“The Regional Platform is the first of its kind in the EAC and is expected to generate discussions and knowledge which will be helpful to all EAC Partner States”, explains the EAC Secretariat Director of Productive Services Jean Baptiste Havugimana. The forum discussions, he went on to explain, help to promote sustainable development and the rational utilisation of the region’s natural resources.
Joan Kagwanja, the Coordinator of the African Land Policy Centre at the Economic Commission for Africa, applauded the EAC for putting in place a Regional Steering Committee and establishing the Regional Platform, which provides a sustainable mechanism for bringing the Partner States together for the periodic sharing of lessons and dissemination of best practices in land policy formulation and implementation. She noted that land governance issues are cross-cutting within the region and reiterated the need to improve land governance in East Africa to achieve the EAC Vision 2050.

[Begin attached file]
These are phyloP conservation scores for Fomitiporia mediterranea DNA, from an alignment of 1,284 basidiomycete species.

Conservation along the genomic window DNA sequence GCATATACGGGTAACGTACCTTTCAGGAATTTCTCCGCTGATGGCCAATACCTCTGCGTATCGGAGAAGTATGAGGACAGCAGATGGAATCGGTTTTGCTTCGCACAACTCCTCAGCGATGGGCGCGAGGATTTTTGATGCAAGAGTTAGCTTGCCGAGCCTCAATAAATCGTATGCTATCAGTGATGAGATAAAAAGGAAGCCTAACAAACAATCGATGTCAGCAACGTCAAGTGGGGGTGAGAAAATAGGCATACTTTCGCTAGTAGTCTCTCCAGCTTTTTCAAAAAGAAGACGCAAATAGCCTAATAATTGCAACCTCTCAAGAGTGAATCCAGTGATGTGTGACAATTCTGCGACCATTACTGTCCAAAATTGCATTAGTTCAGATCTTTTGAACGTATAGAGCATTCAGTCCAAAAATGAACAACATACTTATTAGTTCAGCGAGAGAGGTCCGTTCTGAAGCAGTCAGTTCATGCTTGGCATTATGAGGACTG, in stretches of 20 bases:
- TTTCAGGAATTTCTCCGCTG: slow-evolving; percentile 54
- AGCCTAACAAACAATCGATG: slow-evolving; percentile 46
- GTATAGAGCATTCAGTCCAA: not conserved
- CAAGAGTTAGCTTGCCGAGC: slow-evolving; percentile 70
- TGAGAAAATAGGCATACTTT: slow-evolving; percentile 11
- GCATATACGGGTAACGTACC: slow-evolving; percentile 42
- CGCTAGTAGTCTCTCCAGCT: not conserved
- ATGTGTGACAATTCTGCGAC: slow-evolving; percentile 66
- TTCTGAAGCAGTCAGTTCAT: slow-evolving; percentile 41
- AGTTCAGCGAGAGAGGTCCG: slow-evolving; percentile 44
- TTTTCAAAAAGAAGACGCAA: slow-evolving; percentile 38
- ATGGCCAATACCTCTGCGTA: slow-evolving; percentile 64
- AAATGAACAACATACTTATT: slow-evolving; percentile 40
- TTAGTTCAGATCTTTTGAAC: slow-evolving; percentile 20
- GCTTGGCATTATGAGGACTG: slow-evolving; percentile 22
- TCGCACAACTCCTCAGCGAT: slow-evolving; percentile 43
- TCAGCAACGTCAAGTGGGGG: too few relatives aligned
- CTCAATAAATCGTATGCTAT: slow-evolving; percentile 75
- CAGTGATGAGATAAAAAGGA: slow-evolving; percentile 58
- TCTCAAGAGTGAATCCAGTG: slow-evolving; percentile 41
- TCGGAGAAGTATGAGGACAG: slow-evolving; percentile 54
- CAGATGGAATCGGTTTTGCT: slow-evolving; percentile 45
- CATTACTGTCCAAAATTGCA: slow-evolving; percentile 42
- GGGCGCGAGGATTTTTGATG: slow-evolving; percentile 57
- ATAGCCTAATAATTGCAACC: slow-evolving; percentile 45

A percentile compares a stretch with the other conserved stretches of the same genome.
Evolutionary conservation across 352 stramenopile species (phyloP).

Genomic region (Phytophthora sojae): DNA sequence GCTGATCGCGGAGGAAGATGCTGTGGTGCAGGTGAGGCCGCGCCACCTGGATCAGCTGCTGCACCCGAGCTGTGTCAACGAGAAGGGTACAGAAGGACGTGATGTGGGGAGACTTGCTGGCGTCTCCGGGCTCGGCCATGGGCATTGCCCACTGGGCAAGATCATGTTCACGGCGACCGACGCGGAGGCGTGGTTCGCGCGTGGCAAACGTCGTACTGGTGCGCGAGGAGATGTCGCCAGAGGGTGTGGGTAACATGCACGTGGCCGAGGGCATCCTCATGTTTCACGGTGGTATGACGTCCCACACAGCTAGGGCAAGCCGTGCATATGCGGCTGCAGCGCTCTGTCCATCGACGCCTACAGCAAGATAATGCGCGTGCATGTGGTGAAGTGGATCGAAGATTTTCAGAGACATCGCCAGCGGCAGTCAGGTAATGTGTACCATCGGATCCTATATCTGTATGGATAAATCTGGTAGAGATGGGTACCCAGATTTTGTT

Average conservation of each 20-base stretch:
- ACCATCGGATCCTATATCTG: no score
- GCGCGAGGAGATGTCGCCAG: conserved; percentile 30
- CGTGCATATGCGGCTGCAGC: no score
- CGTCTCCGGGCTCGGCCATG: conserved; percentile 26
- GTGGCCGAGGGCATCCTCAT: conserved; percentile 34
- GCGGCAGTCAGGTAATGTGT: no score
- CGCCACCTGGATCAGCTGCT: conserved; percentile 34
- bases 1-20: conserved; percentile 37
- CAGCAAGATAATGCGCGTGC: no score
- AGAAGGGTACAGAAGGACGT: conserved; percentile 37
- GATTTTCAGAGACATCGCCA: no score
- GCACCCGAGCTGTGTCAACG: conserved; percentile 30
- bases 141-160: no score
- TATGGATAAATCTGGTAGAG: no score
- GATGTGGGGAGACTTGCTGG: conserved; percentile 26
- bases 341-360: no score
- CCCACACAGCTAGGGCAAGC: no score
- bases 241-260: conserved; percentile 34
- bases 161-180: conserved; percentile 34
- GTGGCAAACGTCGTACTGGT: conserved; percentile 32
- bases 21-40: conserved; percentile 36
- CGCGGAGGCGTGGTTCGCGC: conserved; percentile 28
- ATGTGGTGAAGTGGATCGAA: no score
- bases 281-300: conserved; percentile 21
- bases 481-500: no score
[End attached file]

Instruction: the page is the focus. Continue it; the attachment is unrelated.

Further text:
To facilitate the first Regional Platform ALPC provided technical support for a regional assessment to determine the status of land policy development in EAC Partner States. The assessment identified priority and emerging issues, along with the best practices in each of the Partner States, identifying the need for the establishment of a regional platform to facilitate the sharing of lessons and best practices. The participants appreciate the role of the Network of Excellence on Land Governance in Africa, especially the achievement of the Eastern Africa node and its universities in the land policy processes in Partner States; and the potential contribution of the network to the Regional Platform.
Government representatives from Tanzania, South Sudan, Rwanda, Uganda, Kenya and Burundi shared best practices at the forum, including the inclusion of the land rights of women, youth and other vulnerable groups in the land policies, laws and practices of Partner States. The forum called for the EAC secretariat, with the support of ALPC, to enhance capacity building and resource mobilisation for land policy formulation, implementation and review within EAC Partner States.